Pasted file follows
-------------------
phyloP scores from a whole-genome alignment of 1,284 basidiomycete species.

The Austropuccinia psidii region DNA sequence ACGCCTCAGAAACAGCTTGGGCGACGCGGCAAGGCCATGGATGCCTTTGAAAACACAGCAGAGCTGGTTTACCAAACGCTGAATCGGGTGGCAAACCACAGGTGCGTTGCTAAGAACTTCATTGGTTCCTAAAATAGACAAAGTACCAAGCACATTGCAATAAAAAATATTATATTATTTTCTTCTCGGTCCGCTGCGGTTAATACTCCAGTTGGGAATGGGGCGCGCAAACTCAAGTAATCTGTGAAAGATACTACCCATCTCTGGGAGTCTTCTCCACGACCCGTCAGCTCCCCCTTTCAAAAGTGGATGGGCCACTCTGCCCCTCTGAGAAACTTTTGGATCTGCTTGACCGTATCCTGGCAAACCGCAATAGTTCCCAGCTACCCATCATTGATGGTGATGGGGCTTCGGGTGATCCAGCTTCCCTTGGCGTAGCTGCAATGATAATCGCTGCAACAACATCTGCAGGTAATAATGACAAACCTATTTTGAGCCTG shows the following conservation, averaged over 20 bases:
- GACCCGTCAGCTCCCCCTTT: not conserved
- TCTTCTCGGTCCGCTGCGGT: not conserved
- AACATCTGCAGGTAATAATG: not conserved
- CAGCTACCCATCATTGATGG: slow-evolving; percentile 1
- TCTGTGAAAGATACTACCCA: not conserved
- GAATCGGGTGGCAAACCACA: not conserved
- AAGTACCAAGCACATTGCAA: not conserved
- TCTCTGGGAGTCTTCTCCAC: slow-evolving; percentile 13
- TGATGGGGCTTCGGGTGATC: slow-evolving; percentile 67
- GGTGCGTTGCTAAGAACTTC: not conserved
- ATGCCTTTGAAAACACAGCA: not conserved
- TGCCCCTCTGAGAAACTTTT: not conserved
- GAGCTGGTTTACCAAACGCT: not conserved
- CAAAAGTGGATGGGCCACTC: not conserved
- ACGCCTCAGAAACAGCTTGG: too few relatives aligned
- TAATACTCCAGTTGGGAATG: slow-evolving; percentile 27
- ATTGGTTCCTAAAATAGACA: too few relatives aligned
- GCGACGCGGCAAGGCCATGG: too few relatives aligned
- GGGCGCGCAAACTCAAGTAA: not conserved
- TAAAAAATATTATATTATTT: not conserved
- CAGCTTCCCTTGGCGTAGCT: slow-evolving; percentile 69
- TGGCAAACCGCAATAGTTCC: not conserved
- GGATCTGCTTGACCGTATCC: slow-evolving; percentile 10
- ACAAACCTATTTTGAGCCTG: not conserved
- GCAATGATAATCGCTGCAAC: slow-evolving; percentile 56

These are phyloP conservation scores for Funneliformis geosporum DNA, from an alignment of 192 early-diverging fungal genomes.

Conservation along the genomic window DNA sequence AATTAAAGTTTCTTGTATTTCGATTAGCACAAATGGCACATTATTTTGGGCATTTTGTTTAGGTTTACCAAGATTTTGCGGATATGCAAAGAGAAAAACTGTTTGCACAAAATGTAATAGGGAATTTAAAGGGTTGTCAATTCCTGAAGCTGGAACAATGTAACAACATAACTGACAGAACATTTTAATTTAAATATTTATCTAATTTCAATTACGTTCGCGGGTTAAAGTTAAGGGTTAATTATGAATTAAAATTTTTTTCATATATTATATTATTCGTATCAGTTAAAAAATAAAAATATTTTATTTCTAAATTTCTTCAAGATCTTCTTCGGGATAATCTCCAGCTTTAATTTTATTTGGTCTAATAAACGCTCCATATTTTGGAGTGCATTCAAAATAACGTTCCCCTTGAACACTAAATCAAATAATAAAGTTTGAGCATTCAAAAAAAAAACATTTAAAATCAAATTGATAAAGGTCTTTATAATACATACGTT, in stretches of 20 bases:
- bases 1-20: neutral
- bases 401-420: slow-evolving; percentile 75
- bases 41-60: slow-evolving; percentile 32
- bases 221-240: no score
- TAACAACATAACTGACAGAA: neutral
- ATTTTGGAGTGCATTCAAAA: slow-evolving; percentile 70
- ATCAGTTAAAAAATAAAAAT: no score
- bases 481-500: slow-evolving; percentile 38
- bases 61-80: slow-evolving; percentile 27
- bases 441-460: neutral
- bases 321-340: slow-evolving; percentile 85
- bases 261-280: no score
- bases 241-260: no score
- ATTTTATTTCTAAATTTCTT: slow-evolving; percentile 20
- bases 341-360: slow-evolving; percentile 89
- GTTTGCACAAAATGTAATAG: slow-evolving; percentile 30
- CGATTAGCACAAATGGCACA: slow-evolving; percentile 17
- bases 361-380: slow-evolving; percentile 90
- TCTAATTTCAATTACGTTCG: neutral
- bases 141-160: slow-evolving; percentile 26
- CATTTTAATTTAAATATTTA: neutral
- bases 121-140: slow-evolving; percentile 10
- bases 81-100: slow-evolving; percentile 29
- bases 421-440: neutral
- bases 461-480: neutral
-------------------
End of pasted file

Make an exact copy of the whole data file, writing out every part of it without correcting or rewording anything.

phyloP scores from a whole-genome alignment of 1,284 basidiomycete species.

The Austropuccinia psidii region DNA sequence ACGCCTCAGAAACAGCTTGGGCGACGCGGCAAGGCCATGGATGCCTTTGAAAACACAGCAGAGCTGGTTTACCAAACGCTGAATCGGGTGGCAAACCACAGGTGCGTTGCTAAGAACTTCATTGGTTCCTAAAATAGACAAAGTACCAAGCACATTGCAATAAAAAATATTATATTATTTTCTTCTCGGTCCGCTGCGGTTAATACTCCAGTTGGGAATGGGGCGCGCAAACTCAAGTAATCTGTGAAAGATACTACCCATCTCTGGGAGTCTTCTCCACGACCCGTCAGCTCCCCCTTTCAAAAGTGGATGGGCCACTCTGCCCCTCTGAGAAACTTTTGGATCTGCTTGACCGTATCCTGGCAAACCGCAATAGTTCCCAGCTACCCATCATTGATGGTGATGGGGCTTCGGGTGATCCAGCTTCCCTTGGCGTAGCTGCAATGATAATCGCTGCAACAACATCTGCAGGTAATAATGACAAACCTATTTTGAGCCTG shows the following conservation, averaged over 20 bases:
- GACCCGTCAGCTCCCCCTTT: not conserved
- TCTTCTCGGTCCGCTGCGGT: not conserved
- AACATCTGCAGGTAATAATG: not conserved
- CAGCTACCCATCATTGATGG: slow-evolving; percentile 1
- TCTGTGAAAGATACTACCCA: not conserved
- GAATCGGGTGGCAAACCACA: not conserved
- AAGTACCAAGCACATTGCAA: not conserved
- TCTCTGGGAGTCTTCTCCAC: slow-evolving; percentile 13
- TGATGGGGCTTCGGGTGATC: slow-evolving; percentile 67
- GGTGCGTTGCTAAGAACTTC: not conserved
- ATGCCTTTGAAAACACAGCA: not conserved
- TGCCCCTCTGAGAAACTTTT: not conserved
- GAGCTGGTTTACCAAACGCT: not conserved
- CAAAAGTGGATGGGCCACTC: not conserved
- ACGCCTCAGAAACAGCTTGG: too few relatives aligned
- TAATACTCCAGTTGGGAATG: slow-evolving; percentile 27
- ATTGGTTCCTAAAATAGACA: too few relatives aligned
- GCGACGCGGCAAGGCCATGG: too few relatives aligned
- GGGCGCGCAAACTCAAGTAA: not conserved
- TAAAAAATATTATATTATTT: not conserved
- CAGCTTCCCTTGGCGTAGCT: slow-evolving; percentile 69
- TGGCAAACCGCAATAGTTCC: not conserved
- GGATCTGCTTGACCGTATCC: slow-evolving; percentile 10
- ACAAACCTATTTTGAGCCTG: not conserved
- GCAATGATAATCGCTGCAAC: slow-evolving; percentile 56

These are phyloP conservation scores for Funneliformis geosporum DNA, from an alignment of 192 early-diverging fungal genomes.

Conservation along the genomic window DNA sequence AATTAAAGTTTCTTGTATTTCGATTAGCACAAATGGCACATTATTTTGGGCATTTTGTTTAGGTTTACCAAGATTTTGCGGATATGCAAAGAGAAAAACTGTTTGCACAAAATGTAATAGGGAATTTAAAGGGTTGTCAATTCCTGAAGCTGGAACAATGTAACAACATAACTGACAGAACATTTTAATTTAAATATTTATCTAATTTCAATTACGTTCGCGGGTTAAAGTTAAGGGTTAATTATGAATTAAAATTTTTTTCATATATTATATTATTCGTATCAGTTAAAAAATAAAAATATTTTATTTCTAAATTTCTTCAAGATCTTCTTCGGGATAATCTCCAGCTTTAATTTTATTTGGTCTAATAAACGCTCCATATTTTGGAGTGCATTCAAAATAACGTTCCCCTTGAACACTAAATCAAATAATAAAGTTTGAGCATTCAAAAAAAAAACATTTAAAATCAAATTGATAAAGGTCTTTATAATACATACGTT, in stretches of 20 bases:
- bases 1-20: neutral
- bases 401-420: slow-evolving; percentile 75
- bases 41-60: slow-evolving; percentile 32
- bases 221-240: no score
- TAACAACATAACTGACAGAA: neutral
- ATTTTGGAGTGCATTCAAAA: slow-evolving; percentile 70
- ATCAGTTAAAAAATAAAAAT: no score
- bases 481-500: slow-evolving; percentile 38
- bases 61-80: slow-evolving; percentile 27
- bases 441-460: neutral
- bases 321-340: slow-evolving; percentile 85
- bases 261-280: no score
- bases 241-260: no score
- ATTTTATTTCTAAATTTCTT: slow-evolving; percentile 20
- bases 341-360: slow-evolving; percentile 89
- GTTTGCACAAAATGTAATAG: slow-evolving; percentile 30
- CGATTAGCACAAATGGCACA: slow-evolving; percentile 17
- bases 361-380: slow-evolving; percentile 90
- TCTAATTTCAATTACGTTCG: neutral
- bases 141-160: slow-evolving; percentile 26
- CATTTTAATTTAAATATTTA: neutral
- bases 121-140: slow-evolving; percentile 10
- bases 81-100: slow-evolving; percentile 29
- bases 421-440: neutral
- bases 461-480: neutral